2016, the year of normalization… After five straight years of progressive reflation in Manhattan residential real estate (2010-2015), buyers finally saw the leverage pendulum swing their way. Of course, just how much leverage a buyer gained still heavily depends on the price point. What’s happening at the high end is drastically different than what’s happening at the lower end. Lets discuss before the firms Q4 market reports are released.
Here are the 5 themes you need to know about Manhattan’s 2016:
Buyers gain leverage as market dynamics normalize
2013 through 2015 were painful times for buyers; especially 2014 and very early 2015 which saw 7 our of 10 deals go into bidding wars. We think the last year and a half of the reflation cycle Manhattan experienced was especially “euphoric”, as it bounced back from the dark days of 2009. The overall cycle lasted 5 years and, as is typically the case, peaked with a ‘frenzy’ phase favoring sellers. Usually peaks are short lived, a quick rise to the top followed by a quick fall. This time around it seemed as if sellers enjoyed extremely favorable conditions for 12-15 months, leaving buyers frustrated with few options and fierce competition. I recall our buyer clients simply asking for 1-on-1 negotiations with sellers, but 2014-mid 2015, there few were to be found.
Deal volume for 2016 was sluggish – compared to this time last year, we have 15% more inventory, 12% less in contract, and it is taking 24% longer to sell. Combined together, this fits the narrative that buyers in 2016 gained more leverage than they have had in years.
There is value out there and buyers can finally negotiate again, especially in the higher end sectors.
Manhattan peaked in early/mid 2015 – trough in early 2016
Real-time metrics (Supply, Pending Sales, Deal Volume, Days on Market, etc) all confirm that sellers enjoyed the highest deal volume activity and leverage from late 2014 into mid-2015. We are comfortable calling this period the “peak” of this latest 5-year cycle.
In our view, the fall from peak prices troughed in early 2016. That was the gloomiest part of this latest down cycle, but since then the market has normalized and ‘weakly rebounded’ to where we are today.
The high-end got hit harder than the low-end
Anyone following the Manhattan markets over the last several years knows that the high end ($10M+) experienced more rapid growth versus lower end sectors. However, that came to an end in early 2015 as the high end fell off a cliff. Lower priced sectors, buttressed by a larger pool and slower moving coops, held out longer. See our timelines below to get an idea of what Manhattan price point sectors experienced over the last 24 months:
From Peak to Trough | UD Estimation of % Change since (*estimates only)
Luxury Sector ($10M+) – Peak late 2014/early 2015, trough early 2016 | -20%
High End ($5M-$10M) – Peak early 2015, trough early 2016 | -15%
Mid End ($2M-$5M) – Peak mid-2015, trough spring 2016 | -8% to -10%
Lower End (Less than $2M) – Peak fall 2015, trough spring 2016 | -3% to -5%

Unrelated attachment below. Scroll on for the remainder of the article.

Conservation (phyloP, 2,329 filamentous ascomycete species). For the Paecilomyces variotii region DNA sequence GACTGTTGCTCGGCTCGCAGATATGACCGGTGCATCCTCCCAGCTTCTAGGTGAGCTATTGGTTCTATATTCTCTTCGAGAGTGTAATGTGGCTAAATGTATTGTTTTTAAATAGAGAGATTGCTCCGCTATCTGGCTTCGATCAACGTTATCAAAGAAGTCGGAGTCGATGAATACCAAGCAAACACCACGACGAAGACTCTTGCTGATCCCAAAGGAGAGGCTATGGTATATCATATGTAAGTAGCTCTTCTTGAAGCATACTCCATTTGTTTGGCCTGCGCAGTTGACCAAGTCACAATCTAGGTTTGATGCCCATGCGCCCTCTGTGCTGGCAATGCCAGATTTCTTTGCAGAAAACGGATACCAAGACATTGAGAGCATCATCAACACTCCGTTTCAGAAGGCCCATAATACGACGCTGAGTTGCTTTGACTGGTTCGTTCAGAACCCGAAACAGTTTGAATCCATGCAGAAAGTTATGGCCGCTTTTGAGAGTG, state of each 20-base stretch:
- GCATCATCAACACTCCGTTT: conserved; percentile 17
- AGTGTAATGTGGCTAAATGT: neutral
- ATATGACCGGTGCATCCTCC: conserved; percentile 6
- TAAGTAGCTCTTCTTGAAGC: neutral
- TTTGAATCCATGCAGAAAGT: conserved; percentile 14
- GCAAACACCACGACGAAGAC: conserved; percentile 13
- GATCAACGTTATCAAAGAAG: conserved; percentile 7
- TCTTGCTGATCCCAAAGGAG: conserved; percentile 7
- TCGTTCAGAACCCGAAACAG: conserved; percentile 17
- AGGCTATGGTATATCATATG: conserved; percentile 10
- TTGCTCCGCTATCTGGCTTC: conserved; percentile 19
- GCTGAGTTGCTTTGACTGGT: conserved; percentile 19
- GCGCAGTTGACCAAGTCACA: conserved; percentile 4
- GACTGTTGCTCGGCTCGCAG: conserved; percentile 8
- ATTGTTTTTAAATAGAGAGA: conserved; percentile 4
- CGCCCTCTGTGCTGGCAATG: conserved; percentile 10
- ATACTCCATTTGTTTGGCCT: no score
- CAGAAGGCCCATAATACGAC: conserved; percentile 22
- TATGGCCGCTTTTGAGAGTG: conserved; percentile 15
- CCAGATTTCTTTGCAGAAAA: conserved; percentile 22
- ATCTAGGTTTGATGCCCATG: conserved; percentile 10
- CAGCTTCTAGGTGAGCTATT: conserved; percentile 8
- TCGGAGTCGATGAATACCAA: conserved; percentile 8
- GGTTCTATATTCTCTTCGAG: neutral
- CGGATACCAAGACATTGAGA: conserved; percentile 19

Upcoming Q4-2016 and Q1-2017 Reports May be Grim
Consider this a warning. Not because we at UD are prescient, but rather due entirely to statistical dynamics. Manhattan real estate is a seasonal marketplace, so we look at Year over Year (YoY) numbers to filter out the seasonal noise and tell us how today’s market is doing. If you recall, market reports in Q1 2016 contained a surge in new development condo closings, which artificially (and temporarily) skewed average sales prices 25% to 30% higher. Well, what goes in must come out… The chart below shows you monthly new dev closings, with the surge clearly visible from Q4 2015 to Q1 2016.
Our concern is that when Q4 2016 (to be released in a week by major firms) and Q1 2017 (released April 1st, 2017) market reports come out, they will not have the new development closing steroids that this past Q1 had. Without the juice, we expect YoY declines ahead that consumers may mis-interpret. There is a 4-6 month difference between what the quarterly sales figures tell us and whats happening today with real-time metrics. One should never assume the two are in sync with each other on a timescale.
Buyers especially need to understand that the hit already happened although the quarterly reports are yet to fully capture it.
YoY Median numbers will show the declines this Qtr – YoY Avg numbers will be hit in Q1-2017
Expect Median Sales figures to show YoY declines first this quarter as Average sales stats are more exposed to outliers and high end condo closings that are still waning down. We expect Average sales stats to show a YoY tumble when next quarter’s reports are released in April. Its quite possible that the market in 2017 starts stronger than the very weak beginning of 2016 that we experienced, so agents need to inform buyer & seller consumers alike about the disconnect between future Quarterly Sales reports and Current conditions that exist at that time and can be tracked in the UrbanDigs Chart Room.
From the UD Team, we wish all everyone a Safe, Healthy & Happy Holidays & New Year!